DTK is quite an interesting case as it was only opened heavily for a couple of months, and unlike a normal large set it was only opened two boosters per drafter. Combined with the extended release of MM2, there is the potential for this set to power much higher in the coming months. At current prices, redeemers will not be clamoring to convert digital DTK to paper, but we only have to look at JOU to see how the MTGO price of a lightly opened third set can diverge wildly from the paper price.
The other two Tarkir block sets also saw price increases this week. With KTK still being priced at a discount to paper, and paper prices showing strength heading into September, it's expected that KTK will continue to appreciate in price. The market is adjusting to the reality of there being no imminent reprint of the Zendikar fetchlands and the price of a set of KTK is getting the benefit as a result.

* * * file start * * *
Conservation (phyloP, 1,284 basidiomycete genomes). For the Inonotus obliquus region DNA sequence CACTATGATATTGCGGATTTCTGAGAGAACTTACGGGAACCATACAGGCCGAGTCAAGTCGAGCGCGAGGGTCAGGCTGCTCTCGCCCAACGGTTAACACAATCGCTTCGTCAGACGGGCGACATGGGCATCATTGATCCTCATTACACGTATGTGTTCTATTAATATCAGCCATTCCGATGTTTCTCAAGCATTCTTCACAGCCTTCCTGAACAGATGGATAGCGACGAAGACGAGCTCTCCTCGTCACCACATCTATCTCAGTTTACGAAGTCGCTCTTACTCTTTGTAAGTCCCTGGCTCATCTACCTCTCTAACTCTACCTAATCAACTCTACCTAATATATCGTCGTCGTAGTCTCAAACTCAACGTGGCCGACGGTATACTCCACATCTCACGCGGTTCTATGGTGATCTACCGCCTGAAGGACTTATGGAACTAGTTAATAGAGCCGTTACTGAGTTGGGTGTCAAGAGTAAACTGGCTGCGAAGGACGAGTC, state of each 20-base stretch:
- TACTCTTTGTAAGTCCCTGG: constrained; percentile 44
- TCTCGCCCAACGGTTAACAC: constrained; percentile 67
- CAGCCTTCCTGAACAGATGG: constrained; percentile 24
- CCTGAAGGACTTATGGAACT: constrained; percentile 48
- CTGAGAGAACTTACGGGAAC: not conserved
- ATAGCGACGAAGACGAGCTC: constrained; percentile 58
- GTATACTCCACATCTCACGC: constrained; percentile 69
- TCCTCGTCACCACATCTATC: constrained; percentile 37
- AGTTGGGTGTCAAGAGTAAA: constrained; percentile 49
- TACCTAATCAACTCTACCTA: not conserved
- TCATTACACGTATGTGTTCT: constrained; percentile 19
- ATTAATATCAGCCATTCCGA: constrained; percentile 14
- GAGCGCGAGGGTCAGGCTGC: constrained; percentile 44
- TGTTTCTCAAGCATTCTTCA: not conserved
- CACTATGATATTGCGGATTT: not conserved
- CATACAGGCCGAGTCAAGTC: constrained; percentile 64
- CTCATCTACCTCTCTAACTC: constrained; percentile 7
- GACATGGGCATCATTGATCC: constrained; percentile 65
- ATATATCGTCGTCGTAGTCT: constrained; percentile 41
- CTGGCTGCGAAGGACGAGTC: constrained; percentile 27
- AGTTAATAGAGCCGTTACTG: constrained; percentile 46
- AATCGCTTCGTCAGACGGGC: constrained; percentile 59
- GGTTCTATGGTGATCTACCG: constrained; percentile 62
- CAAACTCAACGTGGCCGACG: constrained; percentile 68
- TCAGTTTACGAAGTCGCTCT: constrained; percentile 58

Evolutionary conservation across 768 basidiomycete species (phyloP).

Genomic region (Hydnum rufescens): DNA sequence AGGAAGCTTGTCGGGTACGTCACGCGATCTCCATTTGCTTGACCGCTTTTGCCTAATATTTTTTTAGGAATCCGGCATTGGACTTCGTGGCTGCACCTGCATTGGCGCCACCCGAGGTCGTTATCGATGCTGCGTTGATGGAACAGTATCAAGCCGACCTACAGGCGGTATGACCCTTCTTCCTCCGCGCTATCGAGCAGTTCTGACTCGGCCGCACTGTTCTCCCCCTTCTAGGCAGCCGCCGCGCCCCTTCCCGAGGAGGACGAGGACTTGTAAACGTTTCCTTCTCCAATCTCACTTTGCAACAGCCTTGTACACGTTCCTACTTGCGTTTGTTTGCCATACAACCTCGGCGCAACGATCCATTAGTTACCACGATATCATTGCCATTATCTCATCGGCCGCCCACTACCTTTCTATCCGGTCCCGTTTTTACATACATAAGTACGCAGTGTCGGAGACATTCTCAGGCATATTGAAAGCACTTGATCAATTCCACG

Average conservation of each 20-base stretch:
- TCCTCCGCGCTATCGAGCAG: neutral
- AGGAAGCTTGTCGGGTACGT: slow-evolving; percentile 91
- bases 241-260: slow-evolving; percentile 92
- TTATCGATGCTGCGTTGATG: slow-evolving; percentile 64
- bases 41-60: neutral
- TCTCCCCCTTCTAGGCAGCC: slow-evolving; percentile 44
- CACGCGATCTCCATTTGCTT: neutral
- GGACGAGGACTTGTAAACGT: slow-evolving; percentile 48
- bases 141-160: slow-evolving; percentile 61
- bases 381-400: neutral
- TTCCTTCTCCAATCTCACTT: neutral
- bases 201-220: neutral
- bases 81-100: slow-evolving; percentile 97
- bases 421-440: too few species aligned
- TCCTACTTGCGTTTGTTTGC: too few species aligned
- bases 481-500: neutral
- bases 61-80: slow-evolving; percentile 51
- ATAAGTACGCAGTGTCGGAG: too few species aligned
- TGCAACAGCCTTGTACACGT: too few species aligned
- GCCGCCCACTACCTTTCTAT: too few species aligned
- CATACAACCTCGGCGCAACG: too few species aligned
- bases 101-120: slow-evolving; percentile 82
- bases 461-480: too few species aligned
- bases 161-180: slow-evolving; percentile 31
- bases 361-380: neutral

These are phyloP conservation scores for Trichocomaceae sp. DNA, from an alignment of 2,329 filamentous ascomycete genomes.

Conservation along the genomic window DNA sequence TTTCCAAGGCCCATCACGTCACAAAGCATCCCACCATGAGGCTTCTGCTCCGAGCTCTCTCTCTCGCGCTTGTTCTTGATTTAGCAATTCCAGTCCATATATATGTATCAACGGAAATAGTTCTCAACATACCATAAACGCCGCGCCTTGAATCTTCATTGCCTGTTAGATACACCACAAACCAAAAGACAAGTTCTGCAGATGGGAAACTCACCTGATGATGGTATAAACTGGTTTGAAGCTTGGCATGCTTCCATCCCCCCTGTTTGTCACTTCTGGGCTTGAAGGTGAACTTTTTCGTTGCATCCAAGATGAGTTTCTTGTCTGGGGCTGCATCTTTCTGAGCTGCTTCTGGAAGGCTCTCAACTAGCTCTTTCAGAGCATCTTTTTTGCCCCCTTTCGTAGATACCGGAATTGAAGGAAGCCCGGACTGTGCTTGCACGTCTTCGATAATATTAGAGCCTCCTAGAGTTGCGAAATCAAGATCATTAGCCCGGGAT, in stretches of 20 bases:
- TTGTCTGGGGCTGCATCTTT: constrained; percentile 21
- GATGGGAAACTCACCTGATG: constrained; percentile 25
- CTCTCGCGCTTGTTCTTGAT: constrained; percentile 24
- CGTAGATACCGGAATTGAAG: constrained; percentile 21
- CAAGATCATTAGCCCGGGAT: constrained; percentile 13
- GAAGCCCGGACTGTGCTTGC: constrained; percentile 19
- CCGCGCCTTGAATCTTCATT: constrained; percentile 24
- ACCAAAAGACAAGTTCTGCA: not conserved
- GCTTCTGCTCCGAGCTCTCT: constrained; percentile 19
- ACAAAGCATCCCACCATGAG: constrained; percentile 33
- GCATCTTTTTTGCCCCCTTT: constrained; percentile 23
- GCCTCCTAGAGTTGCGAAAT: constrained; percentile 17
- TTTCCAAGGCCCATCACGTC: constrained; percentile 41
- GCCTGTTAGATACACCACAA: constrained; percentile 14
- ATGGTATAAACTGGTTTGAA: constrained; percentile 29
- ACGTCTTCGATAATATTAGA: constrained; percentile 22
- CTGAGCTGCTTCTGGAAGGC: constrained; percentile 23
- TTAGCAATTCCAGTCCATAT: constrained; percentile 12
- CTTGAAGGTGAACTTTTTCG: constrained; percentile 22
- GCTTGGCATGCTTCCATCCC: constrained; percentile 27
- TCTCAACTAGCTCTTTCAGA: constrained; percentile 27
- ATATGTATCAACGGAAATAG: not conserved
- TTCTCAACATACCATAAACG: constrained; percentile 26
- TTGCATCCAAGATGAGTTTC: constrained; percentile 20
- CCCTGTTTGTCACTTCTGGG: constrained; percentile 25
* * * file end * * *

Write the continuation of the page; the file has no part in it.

The middle set of the block has a slightly worse outlook than the other two sets at the moment, despite the price rebound coming out of ORI release events. Much less redemption occurs for small sets due to having to spread the costs of redemption over a smaller card pool. Until paper prices completely stabilize, gains for FRF are expected to be muted.
The spoiling of the colourless Eldrazi mechanic this week, the keyword devoid, makes Ghostfire Blade and Ugin, the Spirit Dragon look like Tarkir block plants for BFZ. This piece of equipment has been seeing recent success in Standard so it's not a buy low candidate. Just one to hold onto in the Fall if you've already got a stash of them. Ugin has been very stable in the 8 to 9 tix range and so buying at current prices won't incur much risk.
The two set prices for ORI are converging, but it's the paper prices coming down to meet the digital. This is a normal progression but it will end soon with the release of BFZ. With a short drafting window, a number of novel cards and the opposing-colour pain lands, ORI is a set you can sink tix into.